MADAWASKA, Maine — Before the days of the locking cellphones, people would designate a contact in their mobiles as ICE, an acronym for “In Case of Emergency.”
Now, with all the technologies with passcodes, touch ID, face ID and even voice recognition, personal emergency contact numbers are hard to find. However, with technology problems, come technology solutions.
Medical ID from iPhone and the Contact feature in Android phones not only have a place for you to input your emergency contacts, but they also have different medical history sections to fill out in the event of an emergency where you need help but cannot communicate.
Setting up your medical ID not only makes it easier on first responders and EMS personnel, but it could also save your life.
Jessica Pelletier, a paramedic with the Madawaska Ambulance Service, says that when first responders arrive on a scene where no one knows the patient who is unconscious, then they look for an ID. While they used to only look through the wallet for identification, paramedics and EMTs can sometime now find what they need on the patient’s cellphone — if it has been set up correctly.
“With smartphones, we can look for their medical ID, if they have one set up in their phone,” Pelletier said. “It would be nice if patients filled it out.”
While the technology is fairly new, and always changing, it could take time for people to get used to it, but Pelletier also said she hopes other providers in the field will start using the feature.
For those who have a smartphone but have had difficulty setting up the feature, Pelletier suggested asking for a physician’s help or even stopping in to visit the local safety complex and asking for help from an EMT or paramedic.
Setting up your phone for a medical emergency is easier than it sounds for both Android phones and iPhones.
The applications on both types of phones have similar fields to fill in your name, medical conditions, allergies, medications, emergency contacts and blood type.
To update the medical ID for an iPhone, go to the Health app that looks like a heart. Once you select that, on the bottom of the menu, there is a button for medical ID. Select that and fill it out. In the medical ID section, fill out additional fields such as your date of birth, which is helpful for paramedics if your wallet is not around. There also is a way to sign up with the national donor registry through Donate Life to be an organ donor.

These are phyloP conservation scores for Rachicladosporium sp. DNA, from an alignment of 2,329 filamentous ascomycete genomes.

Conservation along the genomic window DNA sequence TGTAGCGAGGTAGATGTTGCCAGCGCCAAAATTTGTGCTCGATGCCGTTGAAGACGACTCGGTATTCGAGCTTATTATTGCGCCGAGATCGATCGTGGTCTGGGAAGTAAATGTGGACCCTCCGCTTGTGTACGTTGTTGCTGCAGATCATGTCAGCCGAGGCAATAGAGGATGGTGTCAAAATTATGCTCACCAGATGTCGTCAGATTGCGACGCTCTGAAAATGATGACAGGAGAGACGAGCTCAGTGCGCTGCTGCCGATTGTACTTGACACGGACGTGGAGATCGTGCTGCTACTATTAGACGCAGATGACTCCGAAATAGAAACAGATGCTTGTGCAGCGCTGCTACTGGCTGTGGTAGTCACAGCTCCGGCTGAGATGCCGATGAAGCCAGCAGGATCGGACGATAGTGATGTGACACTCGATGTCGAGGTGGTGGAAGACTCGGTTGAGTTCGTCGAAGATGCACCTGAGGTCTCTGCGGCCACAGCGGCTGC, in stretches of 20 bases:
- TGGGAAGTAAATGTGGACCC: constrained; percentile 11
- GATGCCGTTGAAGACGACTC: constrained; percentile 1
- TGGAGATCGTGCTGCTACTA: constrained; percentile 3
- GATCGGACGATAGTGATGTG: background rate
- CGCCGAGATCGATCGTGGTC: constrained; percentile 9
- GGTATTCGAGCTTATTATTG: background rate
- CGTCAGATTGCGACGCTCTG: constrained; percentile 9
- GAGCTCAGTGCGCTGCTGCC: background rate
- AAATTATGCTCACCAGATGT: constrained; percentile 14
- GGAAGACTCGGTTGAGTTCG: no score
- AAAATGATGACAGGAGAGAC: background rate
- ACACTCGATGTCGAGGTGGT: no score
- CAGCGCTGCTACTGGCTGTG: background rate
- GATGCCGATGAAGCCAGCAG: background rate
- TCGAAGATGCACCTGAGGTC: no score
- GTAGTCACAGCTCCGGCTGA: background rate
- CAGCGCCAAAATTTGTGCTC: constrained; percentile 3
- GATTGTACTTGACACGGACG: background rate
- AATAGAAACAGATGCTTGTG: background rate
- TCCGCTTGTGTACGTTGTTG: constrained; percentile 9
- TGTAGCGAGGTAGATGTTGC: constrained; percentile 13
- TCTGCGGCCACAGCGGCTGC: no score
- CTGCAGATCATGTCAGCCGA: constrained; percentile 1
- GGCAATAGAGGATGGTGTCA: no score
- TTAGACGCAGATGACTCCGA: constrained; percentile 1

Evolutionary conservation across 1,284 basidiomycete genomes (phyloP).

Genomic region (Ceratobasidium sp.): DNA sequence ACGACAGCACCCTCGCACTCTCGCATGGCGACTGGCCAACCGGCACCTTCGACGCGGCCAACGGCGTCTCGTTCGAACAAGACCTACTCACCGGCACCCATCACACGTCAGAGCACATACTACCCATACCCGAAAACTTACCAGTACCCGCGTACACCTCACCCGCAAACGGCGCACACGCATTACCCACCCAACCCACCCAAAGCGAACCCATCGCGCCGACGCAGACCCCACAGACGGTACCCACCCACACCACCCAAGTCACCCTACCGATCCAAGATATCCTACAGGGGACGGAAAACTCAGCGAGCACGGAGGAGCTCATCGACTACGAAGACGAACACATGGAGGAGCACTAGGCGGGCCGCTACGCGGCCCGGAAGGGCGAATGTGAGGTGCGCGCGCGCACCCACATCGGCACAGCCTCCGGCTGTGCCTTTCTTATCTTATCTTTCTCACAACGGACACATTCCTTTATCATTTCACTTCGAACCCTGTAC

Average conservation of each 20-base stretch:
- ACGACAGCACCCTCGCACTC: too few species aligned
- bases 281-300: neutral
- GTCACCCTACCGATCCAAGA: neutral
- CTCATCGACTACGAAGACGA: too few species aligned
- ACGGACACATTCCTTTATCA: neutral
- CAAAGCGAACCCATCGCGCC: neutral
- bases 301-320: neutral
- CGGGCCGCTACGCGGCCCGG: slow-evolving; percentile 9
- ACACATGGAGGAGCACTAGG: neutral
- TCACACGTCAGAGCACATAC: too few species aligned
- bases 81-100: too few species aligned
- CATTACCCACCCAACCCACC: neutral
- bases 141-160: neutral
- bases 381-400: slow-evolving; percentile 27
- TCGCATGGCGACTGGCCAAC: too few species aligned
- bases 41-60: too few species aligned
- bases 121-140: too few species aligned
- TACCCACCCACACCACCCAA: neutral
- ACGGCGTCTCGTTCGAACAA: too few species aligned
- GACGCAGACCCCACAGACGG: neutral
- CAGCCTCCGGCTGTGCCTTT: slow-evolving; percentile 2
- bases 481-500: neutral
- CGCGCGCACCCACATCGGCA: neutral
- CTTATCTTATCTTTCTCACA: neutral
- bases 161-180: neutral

For Android, the process is a little different with a few more steps than iPhone. First, you would need to go into your contacts under the phone app. The very first contact you see will say “Me:” and then have your name and phone number listed. Select that. Then at the top of the screen, click edit and scroll down to the “emergency medical info” section. There is where you can edit the medical info fields.
Under “medical notes” in iPhone and “other” in Android, Pelletier suggested still putting down if you want to be an organ donor as well as pertinent info about your children in case they might be in a car accident with you. In the latter case, paramedics could use the phone app to access necessary medical information about your children. For both iPhone and Android, Pelletier said it would be helpful to add your doctors’ numbers, especially if you see a specialist for anything.
If you are holding out on buying a smartphone, you can still be safe in an emergency by adding “ICE” in front of the name of the person in your contact list who you want called in an emergency.
To access a medical ID from the lock screen of an iPhone older than an iPhone X (otherwise, you will send an SOS to 911), click the lock button several times rapidly and select the medical ID.
To access a medical ID from the lock screen of an Android, when you go to unlock your phone, tap the emergency icon and then your name.
Accidents and medical emergencies happen when we least expect it. Make sure you are prepared.
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